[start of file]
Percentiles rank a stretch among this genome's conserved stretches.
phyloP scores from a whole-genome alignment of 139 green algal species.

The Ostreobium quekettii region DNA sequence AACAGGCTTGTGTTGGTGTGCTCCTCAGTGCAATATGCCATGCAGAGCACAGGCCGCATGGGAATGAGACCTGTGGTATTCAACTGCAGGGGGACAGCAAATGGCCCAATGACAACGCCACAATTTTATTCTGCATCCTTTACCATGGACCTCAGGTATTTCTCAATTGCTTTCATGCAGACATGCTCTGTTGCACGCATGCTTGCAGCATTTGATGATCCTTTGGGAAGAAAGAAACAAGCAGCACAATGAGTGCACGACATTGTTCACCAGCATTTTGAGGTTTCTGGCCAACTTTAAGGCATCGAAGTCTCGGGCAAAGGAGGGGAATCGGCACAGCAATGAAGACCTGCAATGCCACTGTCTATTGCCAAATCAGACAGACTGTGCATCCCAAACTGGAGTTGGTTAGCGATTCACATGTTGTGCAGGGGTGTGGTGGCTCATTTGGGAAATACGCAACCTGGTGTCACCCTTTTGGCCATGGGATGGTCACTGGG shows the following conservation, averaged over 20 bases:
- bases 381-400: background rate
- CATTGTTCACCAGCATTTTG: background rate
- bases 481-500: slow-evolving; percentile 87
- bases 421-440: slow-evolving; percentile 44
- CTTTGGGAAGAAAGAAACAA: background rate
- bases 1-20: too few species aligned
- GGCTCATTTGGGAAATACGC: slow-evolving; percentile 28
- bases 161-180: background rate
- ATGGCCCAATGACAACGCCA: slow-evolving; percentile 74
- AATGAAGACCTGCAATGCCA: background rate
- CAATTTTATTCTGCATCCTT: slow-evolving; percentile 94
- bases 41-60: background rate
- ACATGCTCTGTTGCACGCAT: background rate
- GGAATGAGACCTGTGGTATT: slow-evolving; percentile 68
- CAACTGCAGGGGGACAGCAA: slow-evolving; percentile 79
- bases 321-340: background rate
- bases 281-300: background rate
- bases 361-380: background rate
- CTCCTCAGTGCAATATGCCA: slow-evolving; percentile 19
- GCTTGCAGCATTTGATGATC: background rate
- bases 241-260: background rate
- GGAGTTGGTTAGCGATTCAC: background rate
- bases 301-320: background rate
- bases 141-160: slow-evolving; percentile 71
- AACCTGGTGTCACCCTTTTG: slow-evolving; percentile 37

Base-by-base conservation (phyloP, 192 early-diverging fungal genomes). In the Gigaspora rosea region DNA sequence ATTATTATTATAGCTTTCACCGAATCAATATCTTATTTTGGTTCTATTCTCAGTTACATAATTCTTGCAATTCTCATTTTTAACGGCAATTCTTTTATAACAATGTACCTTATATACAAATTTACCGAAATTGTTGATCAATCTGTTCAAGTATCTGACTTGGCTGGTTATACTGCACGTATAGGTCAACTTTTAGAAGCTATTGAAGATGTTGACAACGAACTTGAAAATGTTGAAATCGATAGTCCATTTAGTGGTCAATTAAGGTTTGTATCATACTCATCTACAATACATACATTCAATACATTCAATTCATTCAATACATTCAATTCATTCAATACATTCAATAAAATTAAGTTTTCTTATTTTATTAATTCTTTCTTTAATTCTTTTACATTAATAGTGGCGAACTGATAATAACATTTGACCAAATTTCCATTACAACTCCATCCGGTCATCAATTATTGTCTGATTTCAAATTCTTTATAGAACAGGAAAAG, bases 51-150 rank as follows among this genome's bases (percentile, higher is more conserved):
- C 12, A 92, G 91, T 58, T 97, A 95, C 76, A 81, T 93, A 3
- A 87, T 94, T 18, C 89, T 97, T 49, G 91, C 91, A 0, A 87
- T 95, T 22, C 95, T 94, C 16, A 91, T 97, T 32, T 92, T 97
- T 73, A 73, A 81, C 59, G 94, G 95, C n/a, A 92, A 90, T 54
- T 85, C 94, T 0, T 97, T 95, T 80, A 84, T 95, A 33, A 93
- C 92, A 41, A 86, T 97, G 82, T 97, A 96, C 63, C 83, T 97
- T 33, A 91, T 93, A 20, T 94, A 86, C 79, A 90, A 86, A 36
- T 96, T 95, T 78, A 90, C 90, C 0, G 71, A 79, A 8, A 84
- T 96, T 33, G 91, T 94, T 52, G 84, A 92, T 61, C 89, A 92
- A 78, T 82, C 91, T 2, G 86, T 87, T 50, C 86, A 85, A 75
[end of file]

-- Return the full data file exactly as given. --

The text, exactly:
Percentiles rank a stretch among this genome's conserved stretches.
phyloP scores from a whole-genome alignment of 139 green algal species.

The Ostreobium quekettii region DNA sequence AACAGGCTTGTGTTGGTGTGCTCCTCAGTGCAATATGCCATGCAGAGCACAGGCCGCATGGGAATGAGACCTGTGGTATTCAACTGCAGGGGGACAGCAAATGGCCCAATGACAACGCCACAATTTTATTCTGCATCCTTTACCATGGACCTCAGGTATTTCTCAATTGCTTTCATGCAGACATGCTCTGTTGCACGCATGCTTGCAGCATTTGATGATCCTTTGGGAAGAAAGAAACAAGCAGCACAATGAGTGCACGACATTGTTCACCAGCATTTTGAGGTTTCTGGCCAACTTTAAGGCATCGAAGTCTCGGGCAAAGGAGGGGAATCGGCACAGCAATGAAGACCTGCAATGCCACTGTCTATTGCCAAATCAGACAGACTGTGCATCCCAAACTGGAGTTGGTTAGCGATTCACATGTTGTGCAGGGGTGTGGTGGCTCATTTGGGAAATACGCAACCTGGTGTCACCCTTTTGGCCATGGGATGGTCACTGGG shows the following conservation, averaged over 20 bases:
- bases 381-400: background rate
- CATTGTTCACCAGCATTTTG: background rate
- bases 481-500: slow-evolving; percentile 87
- bases 421-440: slow-evolving; percentile 44
- CTTTGGGAAGAAAGAAACAA: background rate
- bases 1-20: too few species aligned
- GGCTCATTTGGGAAATACGC: slow-evolving; percentile 28
- bases 161-180: background rate
- ATGGCCCAATGACAACGCCA: slow-evolving; percentile 74
- AATGAAGACCTGCAATGCCA: background rate
- CAATTTTATTCTGCATCCTT: slow-evolving; percentile 94
- bases 41-60: background rate
- ACATGCTCTGTTGCACGCAT: background rate
- GGAATGAGACCTGTGGTATT: slow-evolving; percentile 68
- CAACTGCAGGGGGACAGCAA: slow-evolving; percentile 79
- bases 321-340: background rate
- bases 281-300: background rate
- bases 361-380: background rate
- CTCCTCAGTGCAATATGCCA: slow-evolving; percentile 19
- GCTTGCAGCATTTGATGATC: background rate
- bases 241-260: background rate
- GGAGTTGGTTAGCGATTCAC: background rate
- bases 301-320: background rate
- bases 141-160: slow-evolving; percentile 71
- AACCTGGTGTCACCCTTTTG: slow-evolving; percentile 37

Base-by-base conservation (phyloP, 192 early-diverging fungal genomes). In the Gigaspora rosea region DNA sequence ATTATTATTATAGCTTTCACCGAATCAATATCTTATTTTGGTTCTATTCTCAGTTACATAATTCTTGCAATTCTCATTTTTAACGGCAATTCTTTTATAACAATGTACCTTATATACAAATTTACCGAAATTGTTGATCAATCTGTTCAAGTATCTGACTTGGCTGGTTATACTGCACGTATAGGTCAACTTTTAGAAGCTATTGAAGATGTTGACAACGAACTTGAAAATGTTGAAATCGATAGTCCATTTAGTGGTCAATTAAGGTTTGTATCATACTCATCTACAATACATACATTCAATACATTCAATTCATTCAATACATTCAATTCATTCAATACATTCAATAAAATTAAGTTTTCTTATTTTATTAATTCTTTCTTTAATTCTTTTACATTAATAGTGGCGAACTGATAATAACATTTGACCAAATTTCCATTACAACTCCATCCGGTCATCAATTATTGTCTGATTTCAAATTCTTTATAGAACAGGAAAAG, bases 51-150 rank as follows among this genome's bases (percentile, higher is more conserved):
- C 12, A 92, G 91, T 58, T 97, A 95, C 76, A 81, T 93, A 3
- A 87, T 94, T 18, C 89, T 97, T 49, G 91, C 91, A 0, A 87
- T 95, T 22, C 95, T 94, C 16, A 91, T 97, T 32, T 92, T 97
- T 73, A 73, A 81, C 59, G 94, G 95, C n/a, A 92, A 90, T 54
- T 85, C 94, T 0, T 97, T 95, T 80, A 84, T 95, A 33, A 93
- C 92, A 41, A 86, T 97, G 82, T 97, A 96, C 63, C 83, T 97
- T 33, A 91, T 93, A 20, T 94, A 86, C 79, A 90, A 86, A 36
- T 96, T 95, T 78, A 90, C 90, C 0, G 71, A 79, A 8, A 84
- T 96, T 33, G 91, T 94, T 52, G 84, A 92, T 61, C 89, A 92
- A 78, T 82, C 91, T 2, G 86, T 87, T 50, C 86, A 85, A 75